The fact that a Muslim Friday noon service, including its sermon, the khuṭba, does not look or sound very different today compared to what it did a hundred or several hundred years ago, should not deceive us into thinking that the wider dynamics into which it is embedded have been left untouched. The deep transformations of modernisation have struck religious institutions and communities as much as it has hit economic, social and political structures and relationships. Considering Muslim homiletics, the wider sphere of preaching of which the khuṭba is but one genre, there are perhaps two forces of change that have been especially significant: the emergence of the nation-state and the development of modern mass media. Without denying the impact of other forces, this epilogue will briefly discuss the significance of changes within these two fields, as well as point to series of questions they give rise to.
With respect to the Middle East, the development of the modern nationstate is closely connected to colonialism and the outcomes of the two world wars. Access to and use of modern mass media among broad population groups, including television, cassettes and the Internet, is of more recent date. Yet, however strong the power of transformation, the forces of tradition do not yield so easily. Concerning Muslim homiletics, much of its liturgies, discourses of authority, and willingness (or need) to invoke the same authoritative sources are preserved, while the uses to which they are put, and negotiations of their potential meanings, are subject to change.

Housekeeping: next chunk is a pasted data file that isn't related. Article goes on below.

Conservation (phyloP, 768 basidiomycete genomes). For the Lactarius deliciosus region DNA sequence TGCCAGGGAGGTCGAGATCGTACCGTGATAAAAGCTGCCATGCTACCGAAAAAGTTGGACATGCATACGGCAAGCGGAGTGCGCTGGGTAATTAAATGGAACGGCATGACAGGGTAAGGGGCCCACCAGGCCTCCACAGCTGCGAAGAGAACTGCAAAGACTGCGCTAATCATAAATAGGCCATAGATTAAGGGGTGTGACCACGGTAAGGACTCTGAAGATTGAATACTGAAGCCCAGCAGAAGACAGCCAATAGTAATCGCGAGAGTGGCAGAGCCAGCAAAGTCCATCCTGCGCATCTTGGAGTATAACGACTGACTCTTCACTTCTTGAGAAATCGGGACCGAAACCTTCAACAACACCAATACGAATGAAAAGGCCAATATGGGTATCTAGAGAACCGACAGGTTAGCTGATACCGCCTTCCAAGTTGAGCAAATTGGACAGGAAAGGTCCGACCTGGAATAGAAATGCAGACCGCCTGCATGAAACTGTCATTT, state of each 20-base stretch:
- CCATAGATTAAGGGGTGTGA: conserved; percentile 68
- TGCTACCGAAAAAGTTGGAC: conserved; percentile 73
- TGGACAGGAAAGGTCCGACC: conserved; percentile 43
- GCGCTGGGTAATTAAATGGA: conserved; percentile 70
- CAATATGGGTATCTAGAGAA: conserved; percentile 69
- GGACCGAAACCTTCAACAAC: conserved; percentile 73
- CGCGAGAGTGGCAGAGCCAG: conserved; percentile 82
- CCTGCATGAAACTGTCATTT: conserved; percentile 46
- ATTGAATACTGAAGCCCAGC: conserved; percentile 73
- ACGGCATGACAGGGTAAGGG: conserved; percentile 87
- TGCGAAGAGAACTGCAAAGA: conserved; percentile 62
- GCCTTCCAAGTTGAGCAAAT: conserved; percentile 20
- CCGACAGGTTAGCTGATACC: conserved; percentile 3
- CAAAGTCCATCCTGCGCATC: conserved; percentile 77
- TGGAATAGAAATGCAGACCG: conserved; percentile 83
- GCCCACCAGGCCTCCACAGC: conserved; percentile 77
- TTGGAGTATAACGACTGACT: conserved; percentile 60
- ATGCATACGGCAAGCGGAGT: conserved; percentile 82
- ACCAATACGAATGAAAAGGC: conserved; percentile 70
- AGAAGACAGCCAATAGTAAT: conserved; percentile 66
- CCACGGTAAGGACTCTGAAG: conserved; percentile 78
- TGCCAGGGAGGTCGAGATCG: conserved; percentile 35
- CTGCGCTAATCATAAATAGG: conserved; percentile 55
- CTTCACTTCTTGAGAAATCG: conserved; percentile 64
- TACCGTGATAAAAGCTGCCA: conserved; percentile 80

The Emergence of the Nation-state
The modern nation-state is a centralised and complex organisation of more or less formal institutions. The effects of its growth on religious life have varied both between and within different cultural contexts. Modern Turkey offers a striking example of how the state, in its capacity as a newly born nation-state, took control over religion and, in a few years’ time, gave it a new organisational structure. During this process, a large number of previously vital religious institutions and practices were put under direct state control. For instance, all judicial functions were taken over by the secular state; education of religious personnel was transferred to the Ministry of Education; Sufi brotherhoods of all kinds were banned. ‘Religion’ thus got a new, circumscribed definition, more or less limited to worship, prayers and oratory in the mosques.